Comics Shotglass Reviews for 7/8/2015

Comics Shotglass Reviews for 7/8/2015

Mike gives you a quick glimpse and hot take on this week's comics.

Hey folks, Mike here. You are going to be seeing a slight editorial shift in the near future. As a part of that shift, the short and sweet comic reviews I do on Twitter and other forums will be posted here instead! It's not an "everyone" or "site wide" thing, but I've been given permission to bring my love of comics to you each week.

Now, I'm not rating these comics and I will be avoiding deep story spoilers, but I will be dropping interesting panels for each of the books I'm talking about. This is about sharing what I'm reading with you folks. In every title, there's a link to the Comixology page of that book, if you want to pick it up. Maybe something will catch your eye. Maybe you'll offer up your own reading lists for the week. Maybe I'll pick up a few more books. It's all good. This will be a weekly place where we can share our love for comics. (The title is not final. it's just the first thing I could think of.)

Archie #1

Written by Mark Waid
Art by Fiona Staples, Andre Szymanowicz, Jen Vaughn

I... What? This is the first issue of a rebooted Archie series and it's really good. This is the Archie characters delivered to you in Saved by the Bell style, with Archie doing his best Zack Morris. He's our point-of-view character, who frequently stops time and breaks the fourth wall to explain things. I'm really digging the smarter, tsundere Jughead, too. Fiona Staples brings a faux manga style to the entire thing that makes this feel like a Japanese romance series. If you like shoujo manga, you might find something cool here.

I picked this one up on a whim. Glad I did. Loved it. Great stuff.

Secret Wars: Civil War #1

Written by Charles Soule
Art by Leinil Francis Yu, Gerry Alanguilan, and Sunny Gho

Civil War is based on the 2006 Marvel crossover of the same name, which is in turn inspiring the upcoming film, Captain America: Civil War. The original mini-series involved a ideological difference between Iron Man and Captain America. Iron Man wanted all heroes to be registered with the government, becoming officers of the law, while Cap felt that heroes had a right to their privacy.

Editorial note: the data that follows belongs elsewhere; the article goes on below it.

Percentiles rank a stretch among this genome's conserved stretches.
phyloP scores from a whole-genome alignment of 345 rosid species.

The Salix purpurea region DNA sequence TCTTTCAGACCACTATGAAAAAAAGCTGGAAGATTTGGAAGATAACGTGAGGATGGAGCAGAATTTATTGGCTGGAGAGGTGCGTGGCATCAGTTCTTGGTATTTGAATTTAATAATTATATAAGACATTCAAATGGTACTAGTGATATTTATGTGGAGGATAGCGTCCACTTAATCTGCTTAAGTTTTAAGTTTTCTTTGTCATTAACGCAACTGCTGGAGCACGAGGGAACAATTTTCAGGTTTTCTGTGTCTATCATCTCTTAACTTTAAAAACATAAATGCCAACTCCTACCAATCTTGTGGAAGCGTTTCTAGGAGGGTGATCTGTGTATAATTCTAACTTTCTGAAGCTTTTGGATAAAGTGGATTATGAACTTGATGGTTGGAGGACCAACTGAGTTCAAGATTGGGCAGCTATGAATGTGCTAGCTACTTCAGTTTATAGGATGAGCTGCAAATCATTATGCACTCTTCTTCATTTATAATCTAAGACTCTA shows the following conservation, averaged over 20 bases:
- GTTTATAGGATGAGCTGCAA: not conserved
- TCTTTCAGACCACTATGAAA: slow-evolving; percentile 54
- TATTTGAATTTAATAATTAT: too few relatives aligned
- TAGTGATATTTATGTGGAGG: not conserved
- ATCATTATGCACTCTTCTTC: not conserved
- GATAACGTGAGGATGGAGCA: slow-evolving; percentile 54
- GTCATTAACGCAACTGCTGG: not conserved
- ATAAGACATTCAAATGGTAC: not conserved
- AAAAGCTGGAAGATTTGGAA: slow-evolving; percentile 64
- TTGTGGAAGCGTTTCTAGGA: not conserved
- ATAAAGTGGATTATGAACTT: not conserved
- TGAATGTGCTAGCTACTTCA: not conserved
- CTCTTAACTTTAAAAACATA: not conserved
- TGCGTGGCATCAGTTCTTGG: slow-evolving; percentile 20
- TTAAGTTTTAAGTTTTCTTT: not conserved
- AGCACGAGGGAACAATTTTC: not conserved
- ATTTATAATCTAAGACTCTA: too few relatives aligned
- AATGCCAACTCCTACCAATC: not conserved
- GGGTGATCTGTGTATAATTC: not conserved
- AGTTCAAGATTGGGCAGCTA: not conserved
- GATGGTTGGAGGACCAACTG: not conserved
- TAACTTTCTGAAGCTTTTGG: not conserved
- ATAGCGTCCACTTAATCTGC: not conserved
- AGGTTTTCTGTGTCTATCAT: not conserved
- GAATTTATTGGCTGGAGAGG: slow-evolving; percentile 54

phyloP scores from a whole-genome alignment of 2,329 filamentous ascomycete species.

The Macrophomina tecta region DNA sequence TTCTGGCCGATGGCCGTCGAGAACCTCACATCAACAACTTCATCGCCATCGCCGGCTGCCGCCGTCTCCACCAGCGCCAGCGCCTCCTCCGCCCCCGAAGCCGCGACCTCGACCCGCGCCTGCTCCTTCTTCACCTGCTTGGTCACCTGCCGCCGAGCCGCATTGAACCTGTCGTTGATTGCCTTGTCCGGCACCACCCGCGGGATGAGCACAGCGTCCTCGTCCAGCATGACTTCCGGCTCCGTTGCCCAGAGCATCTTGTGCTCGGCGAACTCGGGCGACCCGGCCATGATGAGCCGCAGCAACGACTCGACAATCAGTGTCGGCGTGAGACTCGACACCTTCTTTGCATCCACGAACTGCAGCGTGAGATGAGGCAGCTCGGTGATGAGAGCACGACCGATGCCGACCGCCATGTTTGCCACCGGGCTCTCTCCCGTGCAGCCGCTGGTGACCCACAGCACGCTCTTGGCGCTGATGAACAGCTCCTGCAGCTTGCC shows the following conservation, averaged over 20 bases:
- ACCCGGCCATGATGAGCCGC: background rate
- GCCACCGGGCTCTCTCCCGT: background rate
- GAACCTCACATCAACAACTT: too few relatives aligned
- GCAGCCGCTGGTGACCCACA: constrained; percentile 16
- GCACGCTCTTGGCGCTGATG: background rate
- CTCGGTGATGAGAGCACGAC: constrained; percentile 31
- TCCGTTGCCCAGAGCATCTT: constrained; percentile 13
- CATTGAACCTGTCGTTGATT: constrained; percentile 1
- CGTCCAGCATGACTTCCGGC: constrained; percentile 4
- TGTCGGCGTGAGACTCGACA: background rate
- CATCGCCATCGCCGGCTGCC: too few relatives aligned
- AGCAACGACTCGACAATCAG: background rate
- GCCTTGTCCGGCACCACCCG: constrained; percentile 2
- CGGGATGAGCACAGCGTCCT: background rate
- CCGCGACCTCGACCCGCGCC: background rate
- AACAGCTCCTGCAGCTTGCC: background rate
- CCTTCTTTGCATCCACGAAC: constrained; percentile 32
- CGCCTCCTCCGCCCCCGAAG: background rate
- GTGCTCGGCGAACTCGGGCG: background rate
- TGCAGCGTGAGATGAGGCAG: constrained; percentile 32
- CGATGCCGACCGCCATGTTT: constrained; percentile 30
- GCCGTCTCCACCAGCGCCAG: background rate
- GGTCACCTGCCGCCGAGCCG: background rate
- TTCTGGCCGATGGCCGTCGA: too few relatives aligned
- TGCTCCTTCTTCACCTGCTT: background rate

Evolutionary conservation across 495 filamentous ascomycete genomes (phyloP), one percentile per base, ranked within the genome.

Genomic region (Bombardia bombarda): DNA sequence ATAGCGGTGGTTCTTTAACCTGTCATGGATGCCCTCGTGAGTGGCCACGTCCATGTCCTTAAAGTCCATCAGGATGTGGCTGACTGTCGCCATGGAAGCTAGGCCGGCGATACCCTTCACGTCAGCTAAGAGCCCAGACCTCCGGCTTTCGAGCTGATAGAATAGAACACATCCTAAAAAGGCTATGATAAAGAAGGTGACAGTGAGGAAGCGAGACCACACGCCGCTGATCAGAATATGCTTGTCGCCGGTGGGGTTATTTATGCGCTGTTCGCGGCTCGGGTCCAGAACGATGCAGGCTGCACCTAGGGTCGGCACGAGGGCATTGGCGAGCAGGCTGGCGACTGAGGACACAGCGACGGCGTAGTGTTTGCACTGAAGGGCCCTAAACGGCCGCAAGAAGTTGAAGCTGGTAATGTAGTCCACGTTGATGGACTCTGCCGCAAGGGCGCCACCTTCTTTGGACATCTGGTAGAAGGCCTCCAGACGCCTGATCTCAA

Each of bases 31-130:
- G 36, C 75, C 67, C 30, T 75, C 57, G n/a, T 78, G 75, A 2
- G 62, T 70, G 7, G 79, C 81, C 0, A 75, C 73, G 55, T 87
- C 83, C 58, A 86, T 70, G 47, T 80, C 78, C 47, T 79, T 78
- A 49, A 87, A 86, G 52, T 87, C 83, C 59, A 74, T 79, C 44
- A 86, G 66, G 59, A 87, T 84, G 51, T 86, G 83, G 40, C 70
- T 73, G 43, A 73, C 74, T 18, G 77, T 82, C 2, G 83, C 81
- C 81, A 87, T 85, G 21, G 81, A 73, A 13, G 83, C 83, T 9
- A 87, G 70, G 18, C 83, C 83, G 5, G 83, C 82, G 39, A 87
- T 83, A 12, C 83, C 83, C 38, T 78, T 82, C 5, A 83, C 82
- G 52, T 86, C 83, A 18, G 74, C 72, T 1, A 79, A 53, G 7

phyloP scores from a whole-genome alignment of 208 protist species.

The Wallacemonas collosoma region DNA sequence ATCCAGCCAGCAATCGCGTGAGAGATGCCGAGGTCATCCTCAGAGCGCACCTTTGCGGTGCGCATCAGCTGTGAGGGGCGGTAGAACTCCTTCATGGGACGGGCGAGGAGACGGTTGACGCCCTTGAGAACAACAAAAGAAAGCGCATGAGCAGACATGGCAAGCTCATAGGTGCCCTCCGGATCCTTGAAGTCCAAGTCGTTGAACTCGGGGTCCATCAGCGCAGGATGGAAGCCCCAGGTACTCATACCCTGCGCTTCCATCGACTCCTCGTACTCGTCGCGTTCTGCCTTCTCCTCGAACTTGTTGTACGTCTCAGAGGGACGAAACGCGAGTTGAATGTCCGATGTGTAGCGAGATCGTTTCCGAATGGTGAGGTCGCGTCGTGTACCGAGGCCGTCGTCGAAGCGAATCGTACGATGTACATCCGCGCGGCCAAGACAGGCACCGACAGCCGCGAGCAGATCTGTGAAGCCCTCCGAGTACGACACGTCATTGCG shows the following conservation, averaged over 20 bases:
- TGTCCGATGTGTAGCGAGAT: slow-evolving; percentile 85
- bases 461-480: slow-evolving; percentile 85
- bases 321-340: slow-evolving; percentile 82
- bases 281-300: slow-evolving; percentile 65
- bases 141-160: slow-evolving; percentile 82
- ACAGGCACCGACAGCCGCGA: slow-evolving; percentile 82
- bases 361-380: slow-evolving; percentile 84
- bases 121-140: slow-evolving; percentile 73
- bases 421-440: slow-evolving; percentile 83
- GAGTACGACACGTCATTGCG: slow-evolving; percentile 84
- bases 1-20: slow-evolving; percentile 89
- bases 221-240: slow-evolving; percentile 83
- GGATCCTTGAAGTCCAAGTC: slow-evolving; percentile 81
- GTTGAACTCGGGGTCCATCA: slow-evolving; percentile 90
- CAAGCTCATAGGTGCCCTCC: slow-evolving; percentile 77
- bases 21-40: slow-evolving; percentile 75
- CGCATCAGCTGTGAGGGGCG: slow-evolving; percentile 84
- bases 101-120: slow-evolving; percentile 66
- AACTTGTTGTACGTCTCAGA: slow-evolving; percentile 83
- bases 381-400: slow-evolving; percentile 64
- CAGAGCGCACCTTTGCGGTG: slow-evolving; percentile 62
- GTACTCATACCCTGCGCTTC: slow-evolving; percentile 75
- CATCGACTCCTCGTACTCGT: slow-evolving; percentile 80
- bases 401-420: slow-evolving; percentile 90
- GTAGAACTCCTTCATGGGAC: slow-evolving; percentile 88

This mini carries on from one of the latter bullet points of the original crossover, where Cap's anti-registration side attacks Iron Man's Negative Zone prison for dissenters. In the original, both sides fought and the battle spilled into New York, where Cap ultimately surrendered. In this new timeline, some unknown third-party blew up the prison, killing those on both sides and destroying most of New York. Iron Man and Captain America both believe that the other side caused the disaster.

Years later, Iron Man rules the Iron, a side where all of those with powers are catalogued and trained. In contrast, Cap leads the Blue, a free-for-all society with only two rules: do no harm and help when you can. Yeah, Captain America is in charge of Western Redditland.

This is a set-up issue. We have the basic conflict, we have the major players, and now we have to see how it'll all go wrong. That's the larger theme at play in all of the Secret Wars books, that none of these realities were meant to live in this limited equilibrium and they're beginning to chafe against the restraints. We have our inciting incident here, but there's a larger mystery that Soule has yet to get into. Yu and crew also deliver some great art that puts this right alongside the original book.

Secret Wars: Secret Wars 2099 #3

Written by Peter David
Art by Will Sliney, Antonio Fabela

Peter David's corporate, uptown Avengers meet the downtown Defenders, comprised of the Silver Surfer, a new Dr. Strange, Hulk 2099, Sub-Mariner 2009, and Valkyrie. Issue #3 is all interpersonal hijinks, mostly between Hercules and the Sub-Mariner. It does set-up the conflict in the next issue, but it feels like David is writing a longer book here. David's Spider-Man 2099 flowed into this book somewhat and it's likely some of these threads will continue in the new Spider-Man 2099 series post-Secret Wars.

Secret Wars: Age of Apocalypse #1

Written by Fabian Nicieza
Art by Gerardo Sandoval, David Curiel

Like most of the Secret Wars' #1 issues, this is mostly establishing a specific section of Battleworld. This world is based on 1995's alternate reality X-Men crossover. The magic of the original was seeing all your favorites in new roles, plus some great art by Joe Madureira, Roger Cruz, Chris Bachalo, and others. This mini leans hard on Gerardo Sandoval, who I've mentally compared to Mad for a while now. He's got some great art, even if there's a few issues here and there (Dazzler, where is your waist?).

I wasn't happy about the high bodycount, but this is all about making our living MacGuffin, the mutant Cypher, feel more important. Letterer Clayton Cowles does some visually interesting stuff with Cypher's powers, but I didn't walk away from this issue thinking it was great. If you liked Age of Apocalypse, it's at definitely worth a try at least.